McIlroy rallies but Harrington slumps
AS Sergio Garcia soared and old-fashioned 'Tiger Roars' echoed around the Stadium Course, the Irish faltered at the Players Championship.
Credit is due to Rory McIlroy for recovering well from a mini-crisis in mid-round to post a level-par 72 which placed his hopes of winning the PGA Tour's most prestigious tournament on life-support.
Sadly, however, Ireland's great warhorse, Padraig Harrington, stumbled out of contention as a lame second-round 76 saw him squeeze through the cut on the mark, even par.
There was no such solace for Graeme McDowell, who missed the cut by two after he also shot a frustrating 76.
Garcia, the 2008 Players Champion, cornered much of the morning glory early yesterday as he took full advantage of benign conditions to post a brilliant 65, which propelled him into a one-stroke lead at 11-under.
Woods loomed large on 10-under after compiling a well-crafted 67 for the second day in succession. The breathtaking quality of some of his work sparked raw excitement among the massive galleries reminiscent of his golden years, like 2001, when he took his solitary win here.
Lee Westwood forced his way into contention alongside 2009 Players winner Henrik Stenson (67) and Kevin Chappell (66) on nine-under, a faultless 66 ensuring the Englishman completed the first 36 holes without a bogey on one of the most capricious courses in golf.
McIlroy missed the cut in his previous three visits to Sawgrass but a masterful 66 on Thursday, his first sub-par round here, suggested he now had the patience and strategic nous to pick his way around a devious Pete Dye creation which used confound him.
All looked well early yesterday when he rolled in an 11-foot putt for birdie at the par-five second hole.
Yet McIlroy's patience would be stretched to the limit after he got out of position off the tee at the sixth, seventh, eighth and ninth holes, dropping shots at the latter three.
Still, he held his composure, creating a vital, morale-boosting birdie with a brilliant wedge to one inch at 10. Then, after watching his 26-foot birdie putt hang on the lip at 11, McIlroy blithely picked up at shot at 12th and showed his bottle with a cracking up-and-down for par at 13.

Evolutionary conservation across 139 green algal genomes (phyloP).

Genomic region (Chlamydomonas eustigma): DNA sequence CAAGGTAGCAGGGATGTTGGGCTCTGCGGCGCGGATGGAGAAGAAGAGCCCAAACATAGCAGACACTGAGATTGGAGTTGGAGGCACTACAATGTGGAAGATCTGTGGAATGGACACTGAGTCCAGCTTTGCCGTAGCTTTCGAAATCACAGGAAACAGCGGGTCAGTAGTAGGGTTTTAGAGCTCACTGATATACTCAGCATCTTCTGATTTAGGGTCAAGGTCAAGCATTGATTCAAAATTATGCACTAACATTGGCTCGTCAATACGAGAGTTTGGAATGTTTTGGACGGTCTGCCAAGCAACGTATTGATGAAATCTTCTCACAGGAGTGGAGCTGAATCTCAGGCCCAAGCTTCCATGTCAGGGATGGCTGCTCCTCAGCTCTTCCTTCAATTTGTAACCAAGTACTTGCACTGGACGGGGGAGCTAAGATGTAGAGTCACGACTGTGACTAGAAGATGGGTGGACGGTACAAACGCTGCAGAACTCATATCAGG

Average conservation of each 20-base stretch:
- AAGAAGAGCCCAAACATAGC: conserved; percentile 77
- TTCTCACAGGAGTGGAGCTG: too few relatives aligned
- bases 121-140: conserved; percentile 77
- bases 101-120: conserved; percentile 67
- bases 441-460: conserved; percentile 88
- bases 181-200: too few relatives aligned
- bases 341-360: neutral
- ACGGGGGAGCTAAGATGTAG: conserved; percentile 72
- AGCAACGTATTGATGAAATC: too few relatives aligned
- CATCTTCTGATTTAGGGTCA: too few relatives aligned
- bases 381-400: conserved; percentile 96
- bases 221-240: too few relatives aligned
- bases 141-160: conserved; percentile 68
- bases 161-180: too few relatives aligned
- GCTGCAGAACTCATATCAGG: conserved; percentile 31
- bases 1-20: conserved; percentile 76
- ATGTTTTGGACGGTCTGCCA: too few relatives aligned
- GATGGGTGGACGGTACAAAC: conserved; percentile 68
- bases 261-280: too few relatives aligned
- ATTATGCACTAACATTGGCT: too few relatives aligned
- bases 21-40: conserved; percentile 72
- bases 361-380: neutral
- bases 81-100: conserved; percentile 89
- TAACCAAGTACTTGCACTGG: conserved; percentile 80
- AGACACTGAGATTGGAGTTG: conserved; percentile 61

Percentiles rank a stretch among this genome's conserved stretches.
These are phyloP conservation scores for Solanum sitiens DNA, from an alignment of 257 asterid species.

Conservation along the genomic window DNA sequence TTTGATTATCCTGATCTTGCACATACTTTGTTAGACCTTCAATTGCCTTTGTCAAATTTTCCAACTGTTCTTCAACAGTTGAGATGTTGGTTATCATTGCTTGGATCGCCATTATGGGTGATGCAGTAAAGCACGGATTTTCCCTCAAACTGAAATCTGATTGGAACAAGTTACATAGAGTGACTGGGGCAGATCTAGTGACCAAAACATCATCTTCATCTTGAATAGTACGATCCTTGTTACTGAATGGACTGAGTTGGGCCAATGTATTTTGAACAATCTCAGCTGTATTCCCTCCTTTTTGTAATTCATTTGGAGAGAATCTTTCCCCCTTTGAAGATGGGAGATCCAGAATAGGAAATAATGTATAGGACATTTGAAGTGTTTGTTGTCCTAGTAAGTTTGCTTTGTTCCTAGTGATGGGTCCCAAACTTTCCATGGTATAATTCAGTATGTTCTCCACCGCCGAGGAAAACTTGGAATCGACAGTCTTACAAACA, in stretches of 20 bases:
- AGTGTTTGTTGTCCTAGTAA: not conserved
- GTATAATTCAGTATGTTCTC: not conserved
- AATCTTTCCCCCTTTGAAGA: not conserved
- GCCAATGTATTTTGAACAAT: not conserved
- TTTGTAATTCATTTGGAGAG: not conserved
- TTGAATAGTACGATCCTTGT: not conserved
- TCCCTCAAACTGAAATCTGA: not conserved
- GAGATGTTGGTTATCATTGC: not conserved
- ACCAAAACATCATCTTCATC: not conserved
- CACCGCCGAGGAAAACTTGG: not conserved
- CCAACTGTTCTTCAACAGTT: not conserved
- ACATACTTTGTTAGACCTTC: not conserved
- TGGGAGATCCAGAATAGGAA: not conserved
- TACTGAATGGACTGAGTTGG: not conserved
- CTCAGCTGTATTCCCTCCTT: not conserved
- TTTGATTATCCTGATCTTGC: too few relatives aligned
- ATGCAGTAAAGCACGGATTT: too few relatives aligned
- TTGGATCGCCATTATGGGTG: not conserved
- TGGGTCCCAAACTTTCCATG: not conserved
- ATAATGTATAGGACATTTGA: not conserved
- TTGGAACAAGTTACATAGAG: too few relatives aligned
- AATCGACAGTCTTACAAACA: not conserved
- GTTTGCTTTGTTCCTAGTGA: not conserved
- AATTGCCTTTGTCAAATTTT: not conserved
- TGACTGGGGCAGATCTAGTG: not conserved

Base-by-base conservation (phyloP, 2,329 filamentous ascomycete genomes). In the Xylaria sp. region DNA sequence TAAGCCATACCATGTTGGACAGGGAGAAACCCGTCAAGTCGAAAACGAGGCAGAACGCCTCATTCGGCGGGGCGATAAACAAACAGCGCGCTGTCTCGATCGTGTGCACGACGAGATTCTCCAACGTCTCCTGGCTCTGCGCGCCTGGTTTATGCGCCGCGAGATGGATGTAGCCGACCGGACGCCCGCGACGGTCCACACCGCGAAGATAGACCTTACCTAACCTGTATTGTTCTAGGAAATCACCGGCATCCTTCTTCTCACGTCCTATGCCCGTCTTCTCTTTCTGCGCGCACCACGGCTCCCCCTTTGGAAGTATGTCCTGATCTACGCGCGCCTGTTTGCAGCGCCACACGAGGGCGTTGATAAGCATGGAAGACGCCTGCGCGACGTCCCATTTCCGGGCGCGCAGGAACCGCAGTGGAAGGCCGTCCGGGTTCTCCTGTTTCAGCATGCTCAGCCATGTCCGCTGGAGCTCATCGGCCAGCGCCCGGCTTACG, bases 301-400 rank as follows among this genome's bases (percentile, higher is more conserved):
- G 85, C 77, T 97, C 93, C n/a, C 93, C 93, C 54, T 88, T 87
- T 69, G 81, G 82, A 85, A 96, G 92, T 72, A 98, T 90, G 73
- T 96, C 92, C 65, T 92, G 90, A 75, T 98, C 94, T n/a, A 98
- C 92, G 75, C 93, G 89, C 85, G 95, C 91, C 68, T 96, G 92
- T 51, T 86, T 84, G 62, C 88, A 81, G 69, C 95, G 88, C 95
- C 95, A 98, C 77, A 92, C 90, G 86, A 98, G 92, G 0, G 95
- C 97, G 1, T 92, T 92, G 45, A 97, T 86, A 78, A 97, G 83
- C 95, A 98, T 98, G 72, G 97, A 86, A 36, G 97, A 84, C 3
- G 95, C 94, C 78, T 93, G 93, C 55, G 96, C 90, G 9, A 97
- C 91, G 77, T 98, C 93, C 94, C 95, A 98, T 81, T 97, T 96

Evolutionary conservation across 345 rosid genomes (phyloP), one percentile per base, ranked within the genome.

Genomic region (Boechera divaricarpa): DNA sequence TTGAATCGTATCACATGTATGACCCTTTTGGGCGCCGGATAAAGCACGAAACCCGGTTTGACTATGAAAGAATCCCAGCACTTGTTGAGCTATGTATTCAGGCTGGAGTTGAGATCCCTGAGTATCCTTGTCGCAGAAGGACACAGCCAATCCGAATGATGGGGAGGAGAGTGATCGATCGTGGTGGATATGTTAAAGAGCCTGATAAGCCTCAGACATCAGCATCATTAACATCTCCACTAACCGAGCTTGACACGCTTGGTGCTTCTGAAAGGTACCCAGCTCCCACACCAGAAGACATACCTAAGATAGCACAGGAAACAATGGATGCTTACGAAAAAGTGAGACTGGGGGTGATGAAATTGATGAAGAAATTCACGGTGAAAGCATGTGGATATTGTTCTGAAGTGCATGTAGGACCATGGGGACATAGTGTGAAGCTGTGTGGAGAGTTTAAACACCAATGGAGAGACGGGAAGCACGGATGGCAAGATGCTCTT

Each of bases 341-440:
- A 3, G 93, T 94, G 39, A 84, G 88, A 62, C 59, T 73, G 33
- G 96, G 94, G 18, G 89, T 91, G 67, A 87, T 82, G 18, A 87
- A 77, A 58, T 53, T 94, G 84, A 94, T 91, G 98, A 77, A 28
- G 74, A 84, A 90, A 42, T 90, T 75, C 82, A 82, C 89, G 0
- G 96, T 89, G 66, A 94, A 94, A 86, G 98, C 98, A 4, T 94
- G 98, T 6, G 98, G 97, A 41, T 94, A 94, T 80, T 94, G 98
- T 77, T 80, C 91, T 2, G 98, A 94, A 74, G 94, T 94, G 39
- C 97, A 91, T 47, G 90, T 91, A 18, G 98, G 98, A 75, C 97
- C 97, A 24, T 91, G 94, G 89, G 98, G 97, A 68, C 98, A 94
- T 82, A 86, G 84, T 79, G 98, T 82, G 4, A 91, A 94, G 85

A couple more chances went a-begging on the way home, including a lip-out from 15 feet for birdie at 18, so McIlroy, tied 13th going into the weekend, will have to find a performance of Congressional or Kiawah proportions to overhaul Sergio, Tiger or Westwood on a course which will only get harder.
The green shoots which sprouted during Harrington's impressive 68 on Thursday withered yesterday as the Dubliner once again got stuck in an all-too-familiar rut.
His efforts mirrored those of last year, when Harrington followed up an encouraging first-round 69 with a 76. This time, however, the let-down was more pronounced after such a stirring performance in the first round.
Harrington hit 12 of 14 fairways on Thursday and missed the other two by inches. Despite missing several greens in regulation, for a few precious hours it seemed as if he had rediscovered the Picasso touch around and even on the greens.
The glasses he had worn in recent months were replaced by new contact lenses and, with that new belly putter anchored incongruously in his stomach, Harrington polished off an impressive series long-range chances in his first round.
Sadly, this mirage vanished overnight. Though he took six more putts yesterday (32) than on Thursday and had seven fewer one-putt greens (three against 10), yesterday's collapse certainly could not be blamed solely on his performance with that long putter.
Instead, Harrington struggled from tee to green, never really getting his ball close enough to the hole to make birdies or create momentum.
The pattern was set at the 10th hole, his first, where Harrington took a penalty drop after putting his tee shot into trouble in the trees.
As on Thursday, Harrington quickly rebounded from an early setback, pitching deftly to two feet from 39 yards for a birdie at the par-five 11th, but he would drop two more shots before the turn after finding trouble off the tee at 15 and 18.
An untidy six at the second was followed by his only glaring miss of the day, from five feet for birdie at the third. Harrington then ran into a brick wall at eight, making double-bogey five, after his ball came down in the hazard, remarkably, more than 50 yards short of the hole.
Westwood, inspired by three birdies in his final four holes on Thursday, rekindled that upbeat humour yesterday by chipping in for a fortuitous eagle from deep rough to the left of the green at 11, his second.
An eagle at the second hole, his 11th, helped ease Tiger past Westwood. Victory tomorrow would be Tiger's third in four events and fourth of the year.
Yet Garcia joined Tiger at the top by landing five phenomenal birdie putts in succession from the second, his 11th, then surged clear as he made it six in seven holes by holing a 40-foot 'bomb' on eight. With his putter in this form, the 33-year-old, sometimes world-weary Sergio looked almost like the precocious youth of yore.
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